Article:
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Ranger-naturalist Carl leads a children's nature walk across Tuolumne Meadows, circa 1950s, Photo by Douglass Hubbard from Hello World: A National Park Adventure by Fran Hubbard.
WHY NAME A YOSEMITE FEATURE FOR CARL?/ORIGIN OF PROPOSAL
by Len McKenzie, with additions by Bill Jones, both former Chief Park Naturalists, Yosemite National Park and assisted by Linda Eade, Librarian, Yosemite Research Library
WHY NAME A YOSEMITE FEATURE FOR CARL SHARSMITH?
It is easy to find advocates of naming a feature for Carl among the large group of people who were taught by and/or worked alongside him. Persons in this group cite many and diverse reasons why they feel and believe that a Yosemite mountain should bear Carl's name. But of what value will such naming be to people who missed the opportunity to be touched by this dedicated naturalist? Such persons might say, "What for?" and "So what?" to the whole idea. One could answer such doubts by citing the commemorative purpose that naming a mountain would serve for this person who dedicated so much to this region and its visitors. One could also answer such doubts by noting that Carl and his work in his mountains are a part of our history, for he served over 60 seasons in his chosen area, and it is good that history be preserved, especially that which touches a large body of the populace. Another answer could be that, as much as Carl's work led so many to appreciate his landscape, naming a peak for him would remind those yet to come of the inspiration he imparted and the scientific discipline he practiced and instilled in others, and might be led to efforts themselves. And although Carl has left us a legacy of writings, still it is true his forte was in using spoken words, not ones he wrote down, and thus his legacy might be less known to those in the future than if he had made a name in literature or photography as other Sierra contributors have done. It would seem tragic that he would not remain as well known as others and a peak named for him would help avoid this.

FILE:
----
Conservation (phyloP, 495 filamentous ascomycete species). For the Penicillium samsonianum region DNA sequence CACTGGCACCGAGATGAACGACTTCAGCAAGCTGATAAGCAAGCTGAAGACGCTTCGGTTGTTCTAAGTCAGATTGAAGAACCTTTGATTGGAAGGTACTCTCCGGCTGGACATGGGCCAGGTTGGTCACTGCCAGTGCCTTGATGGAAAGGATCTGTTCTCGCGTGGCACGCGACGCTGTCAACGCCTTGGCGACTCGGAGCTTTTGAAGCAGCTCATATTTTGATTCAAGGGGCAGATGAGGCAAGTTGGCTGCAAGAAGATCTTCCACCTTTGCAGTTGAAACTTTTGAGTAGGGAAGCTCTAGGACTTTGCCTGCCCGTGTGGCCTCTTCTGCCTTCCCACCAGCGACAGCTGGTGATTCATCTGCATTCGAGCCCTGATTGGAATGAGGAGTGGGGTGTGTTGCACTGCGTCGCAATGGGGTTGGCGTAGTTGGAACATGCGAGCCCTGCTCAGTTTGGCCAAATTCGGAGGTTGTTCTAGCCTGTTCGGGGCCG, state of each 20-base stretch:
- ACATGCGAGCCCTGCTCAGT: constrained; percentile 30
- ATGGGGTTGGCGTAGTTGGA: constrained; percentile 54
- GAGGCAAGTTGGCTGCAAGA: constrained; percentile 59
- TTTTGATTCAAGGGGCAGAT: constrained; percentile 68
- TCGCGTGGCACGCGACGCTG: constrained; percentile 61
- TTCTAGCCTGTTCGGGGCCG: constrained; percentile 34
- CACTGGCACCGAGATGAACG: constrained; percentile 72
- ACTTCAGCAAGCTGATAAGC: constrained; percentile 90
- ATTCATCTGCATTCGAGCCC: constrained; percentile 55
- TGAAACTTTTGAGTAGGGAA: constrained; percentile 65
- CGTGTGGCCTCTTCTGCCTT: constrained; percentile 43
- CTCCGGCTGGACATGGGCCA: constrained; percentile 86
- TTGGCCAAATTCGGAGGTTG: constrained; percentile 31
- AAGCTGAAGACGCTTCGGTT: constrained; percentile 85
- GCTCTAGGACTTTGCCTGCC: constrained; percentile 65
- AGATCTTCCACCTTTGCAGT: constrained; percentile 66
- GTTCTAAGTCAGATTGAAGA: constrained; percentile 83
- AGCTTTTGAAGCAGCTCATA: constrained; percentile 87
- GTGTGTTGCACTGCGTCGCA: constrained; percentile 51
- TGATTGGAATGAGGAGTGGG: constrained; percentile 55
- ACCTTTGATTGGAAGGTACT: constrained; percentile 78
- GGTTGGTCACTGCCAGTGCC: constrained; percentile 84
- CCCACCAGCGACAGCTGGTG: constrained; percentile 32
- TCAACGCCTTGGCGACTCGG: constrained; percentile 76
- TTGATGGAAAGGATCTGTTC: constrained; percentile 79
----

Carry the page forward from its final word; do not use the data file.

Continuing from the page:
Sierra Nevada naming tradition